Report on Sheveluch (Russia) — 13 November-19 November 2002
Smithsonian / US Geological Survey Weekly Volcanic Activity Report,
13 November-19 November 2002
Managing Editor: Gari Mayberry
Please cite this report as:
Global Volcanism Program, 2002. Report on Sheveluch (Russia). In: Mayberry, G (ed.), Weekly Volcanic Activity Report, 13 November-19 November 2002. Smithsonian Institution and US Geological Survey.
56.653°N, 161.36°E; summit elev. 3283 m
All times are local (unless otherwise noted)
During 11-14 November, seismicity remained above background levels at Shiveluch. During this interval, seismic data indicated that there had been hot avalanches and seven ash-and-gas explosions in which clouds reached 2-3 km above the lava dome. Weak intermittent spasmodic tremor was registered. According to seismic data, possible short-lived explosions sent ash-and-gas plumes to heights of 5.5 km above the dome. Gas-and-steam plumes were seen rising to ~800 m a.s.l. and thermal anomalies were visible on satellite imagery. Shiveluch remained at Concern Color Code Orange.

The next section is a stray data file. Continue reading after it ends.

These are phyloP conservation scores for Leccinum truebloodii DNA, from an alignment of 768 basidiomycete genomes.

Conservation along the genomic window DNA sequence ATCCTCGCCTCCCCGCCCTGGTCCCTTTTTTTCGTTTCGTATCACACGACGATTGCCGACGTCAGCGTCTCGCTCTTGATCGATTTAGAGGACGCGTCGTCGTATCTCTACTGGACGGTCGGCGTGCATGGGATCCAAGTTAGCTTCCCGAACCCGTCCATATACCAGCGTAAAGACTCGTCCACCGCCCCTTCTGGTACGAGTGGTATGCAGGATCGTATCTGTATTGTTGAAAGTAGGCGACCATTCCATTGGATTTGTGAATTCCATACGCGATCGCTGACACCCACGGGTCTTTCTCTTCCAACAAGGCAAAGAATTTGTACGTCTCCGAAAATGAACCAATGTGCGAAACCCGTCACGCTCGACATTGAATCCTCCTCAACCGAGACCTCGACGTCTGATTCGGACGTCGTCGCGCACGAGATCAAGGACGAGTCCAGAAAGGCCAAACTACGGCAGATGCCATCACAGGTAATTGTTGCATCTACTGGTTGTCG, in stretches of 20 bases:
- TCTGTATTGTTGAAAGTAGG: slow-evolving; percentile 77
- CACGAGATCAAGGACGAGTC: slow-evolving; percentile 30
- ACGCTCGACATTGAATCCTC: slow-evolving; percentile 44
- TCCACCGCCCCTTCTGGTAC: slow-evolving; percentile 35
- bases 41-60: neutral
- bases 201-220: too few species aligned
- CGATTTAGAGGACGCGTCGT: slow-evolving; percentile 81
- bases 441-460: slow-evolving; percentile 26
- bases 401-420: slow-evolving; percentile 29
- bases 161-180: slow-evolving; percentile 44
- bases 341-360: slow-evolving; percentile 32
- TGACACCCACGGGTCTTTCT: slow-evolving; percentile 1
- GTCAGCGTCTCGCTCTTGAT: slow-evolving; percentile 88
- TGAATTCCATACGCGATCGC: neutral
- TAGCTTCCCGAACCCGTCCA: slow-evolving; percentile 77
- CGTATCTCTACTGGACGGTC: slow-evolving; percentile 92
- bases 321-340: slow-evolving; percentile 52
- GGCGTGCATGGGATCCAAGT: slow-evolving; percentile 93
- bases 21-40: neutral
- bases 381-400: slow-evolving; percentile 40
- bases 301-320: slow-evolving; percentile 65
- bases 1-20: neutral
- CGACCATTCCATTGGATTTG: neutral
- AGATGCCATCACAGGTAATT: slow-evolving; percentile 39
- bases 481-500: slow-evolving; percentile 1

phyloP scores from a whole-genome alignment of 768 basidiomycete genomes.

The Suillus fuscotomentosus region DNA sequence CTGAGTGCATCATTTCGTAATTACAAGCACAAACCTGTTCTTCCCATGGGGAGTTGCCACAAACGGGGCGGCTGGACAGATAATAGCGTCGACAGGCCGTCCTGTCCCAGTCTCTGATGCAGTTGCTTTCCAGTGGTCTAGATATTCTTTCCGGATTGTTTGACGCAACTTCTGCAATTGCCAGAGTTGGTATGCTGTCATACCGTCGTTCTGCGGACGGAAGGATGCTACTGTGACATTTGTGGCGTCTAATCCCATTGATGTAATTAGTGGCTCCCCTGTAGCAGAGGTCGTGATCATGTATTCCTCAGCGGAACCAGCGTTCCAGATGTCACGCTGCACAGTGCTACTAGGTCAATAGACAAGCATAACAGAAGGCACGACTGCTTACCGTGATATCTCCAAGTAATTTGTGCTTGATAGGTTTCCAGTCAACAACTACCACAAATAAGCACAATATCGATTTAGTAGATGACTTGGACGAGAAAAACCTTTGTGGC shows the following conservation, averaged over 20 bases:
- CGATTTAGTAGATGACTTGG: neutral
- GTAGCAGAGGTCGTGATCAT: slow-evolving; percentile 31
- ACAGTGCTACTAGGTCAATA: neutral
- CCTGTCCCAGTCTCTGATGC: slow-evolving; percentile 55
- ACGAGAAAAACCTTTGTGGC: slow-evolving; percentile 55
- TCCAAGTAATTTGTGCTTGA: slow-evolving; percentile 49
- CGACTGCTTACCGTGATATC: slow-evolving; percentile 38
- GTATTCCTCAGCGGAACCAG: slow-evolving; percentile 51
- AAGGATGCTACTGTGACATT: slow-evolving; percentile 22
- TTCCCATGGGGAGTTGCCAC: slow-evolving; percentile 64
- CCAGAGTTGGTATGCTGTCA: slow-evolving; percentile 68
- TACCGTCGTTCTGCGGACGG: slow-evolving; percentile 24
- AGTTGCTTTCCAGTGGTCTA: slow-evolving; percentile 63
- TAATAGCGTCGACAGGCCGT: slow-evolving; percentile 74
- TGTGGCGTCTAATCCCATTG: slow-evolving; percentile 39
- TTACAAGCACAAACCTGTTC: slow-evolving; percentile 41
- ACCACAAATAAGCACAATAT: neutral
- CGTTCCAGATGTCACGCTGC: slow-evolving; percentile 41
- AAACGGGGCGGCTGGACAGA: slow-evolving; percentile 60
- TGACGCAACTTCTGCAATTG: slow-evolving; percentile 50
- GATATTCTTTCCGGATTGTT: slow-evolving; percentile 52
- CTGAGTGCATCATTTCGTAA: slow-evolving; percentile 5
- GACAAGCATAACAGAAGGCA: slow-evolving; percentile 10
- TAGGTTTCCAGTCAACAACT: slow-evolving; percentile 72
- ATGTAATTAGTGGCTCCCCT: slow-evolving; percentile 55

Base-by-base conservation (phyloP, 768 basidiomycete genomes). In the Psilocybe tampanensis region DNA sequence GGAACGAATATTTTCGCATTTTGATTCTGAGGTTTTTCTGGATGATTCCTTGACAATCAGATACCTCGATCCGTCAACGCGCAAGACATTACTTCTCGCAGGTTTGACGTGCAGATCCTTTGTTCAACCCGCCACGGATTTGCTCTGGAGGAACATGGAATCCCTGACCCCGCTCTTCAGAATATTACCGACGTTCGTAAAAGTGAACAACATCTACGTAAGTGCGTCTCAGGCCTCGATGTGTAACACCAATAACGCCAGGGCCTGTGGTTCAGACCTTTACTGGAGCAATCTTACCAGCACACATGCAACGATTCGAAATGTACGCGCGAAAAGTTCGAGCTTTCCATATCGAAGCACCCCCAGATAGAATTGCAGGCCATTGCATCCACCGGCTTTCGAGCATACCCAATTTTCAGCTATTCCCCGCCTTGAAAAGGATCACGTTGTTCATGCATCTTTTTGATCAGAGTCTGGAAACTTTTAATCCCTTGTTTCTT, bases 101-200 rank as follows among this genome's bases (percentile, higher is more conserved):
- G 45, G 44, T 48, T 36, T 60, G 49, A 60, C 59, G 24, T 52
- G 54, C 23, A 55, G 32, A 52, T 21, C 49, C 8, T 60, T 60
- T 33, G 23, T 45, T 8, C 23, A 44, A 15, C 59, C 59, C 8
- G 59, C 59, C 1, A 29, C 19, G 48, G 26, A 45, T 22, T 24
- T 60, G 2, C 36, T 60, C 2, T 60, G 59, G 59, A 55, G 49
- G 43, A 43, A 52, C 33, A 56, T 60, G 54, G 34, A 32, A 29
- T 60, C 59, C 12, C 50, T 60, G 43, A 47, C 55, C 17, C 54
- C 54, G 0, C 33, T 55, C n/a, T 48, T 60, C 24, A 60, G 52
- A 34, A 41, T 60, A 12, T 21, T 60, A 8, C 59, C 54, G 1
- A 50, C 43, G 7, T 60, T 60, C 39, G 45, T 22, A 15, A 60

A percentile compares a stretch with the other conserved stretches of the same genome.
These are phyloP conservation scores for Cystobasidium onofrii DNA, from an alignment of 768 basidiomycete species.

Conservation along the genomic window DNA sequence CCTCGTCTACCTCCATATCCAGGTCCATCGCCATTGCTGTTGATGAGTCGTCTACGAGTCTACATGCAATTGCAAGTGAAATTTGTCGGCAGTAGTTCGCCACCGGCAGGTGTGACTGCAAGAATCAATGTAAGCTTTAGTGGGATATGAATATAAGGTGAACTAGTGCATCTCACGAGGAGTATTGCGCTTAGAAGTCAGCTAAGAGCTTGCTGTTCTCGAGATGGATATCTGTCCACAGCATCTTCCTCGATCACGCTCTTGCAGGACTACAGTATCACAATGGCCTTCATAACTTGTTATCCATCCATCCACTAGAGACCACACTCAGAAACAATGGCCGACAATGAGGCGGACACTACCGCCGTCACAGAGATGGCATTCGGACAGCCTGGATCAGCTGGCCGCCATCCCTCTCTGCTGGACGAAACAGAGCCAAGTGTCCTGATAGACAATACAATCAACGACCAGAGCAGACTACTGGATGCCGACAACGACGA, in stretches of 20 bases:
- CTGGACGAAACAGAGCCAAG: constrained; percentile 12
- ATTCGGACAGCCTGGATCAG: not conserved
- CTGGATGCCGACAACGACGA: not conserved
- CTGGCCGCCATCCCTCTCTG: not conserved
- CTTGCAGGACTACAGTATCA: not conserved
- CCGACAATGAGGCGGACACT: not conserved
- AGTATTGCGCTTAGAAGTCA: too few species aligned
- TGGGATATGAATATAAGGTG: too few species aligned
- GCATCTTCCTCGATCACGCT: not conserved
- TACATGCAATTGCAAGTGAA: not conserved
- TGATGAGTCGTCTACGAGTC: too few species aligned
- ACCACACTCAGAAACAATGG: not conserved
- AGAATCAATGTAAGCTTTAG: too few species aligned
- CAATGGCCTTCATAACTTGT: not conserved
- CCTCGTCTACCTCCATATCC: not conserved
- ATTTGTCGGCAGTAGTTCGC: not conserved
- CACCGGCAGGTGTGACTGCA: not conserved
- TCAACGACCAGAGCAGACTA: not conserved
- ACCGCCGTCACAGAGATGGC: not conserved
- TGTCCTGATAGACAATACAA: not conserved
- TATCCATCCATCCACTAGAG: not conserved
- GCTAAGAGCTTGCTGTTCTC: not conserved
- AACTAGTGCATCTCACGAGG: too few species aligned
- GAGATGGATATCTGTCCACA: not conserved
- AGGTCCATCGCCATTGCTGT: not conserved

Geological Summary. The high, isolated massif of Sheveluch volcano (also spelled Shiveluch) rises above the lowlands NNE of the Kliuchevskaya volcano group. The 1,300 km3 andesitic volcano is one of Kamchatka's largest and most active volcanic structures, with at least 60 large eruptions during the Holocene. The summit of roughly 65,000-year-old Stary Shiveluch is truncated by a broad 9-km-wide late-Pleistocene caldera breached to the south. Many lava domes occur on its outer flanks. The Molodoy Shiveluch lava dome complex was constructed during the Holocene within the large open caldera; Holocene lava dome extrusion also took place on the flanks of Stary Shiveluch. Widespread tephra layers from these eruptions have provided valuable time markers for dating volcanic events in Kamchatka. Frequent collapses of dome complexes, most recently in 1964, have produced debris avalanches whose deposits cover much of the floor of the breached caldera.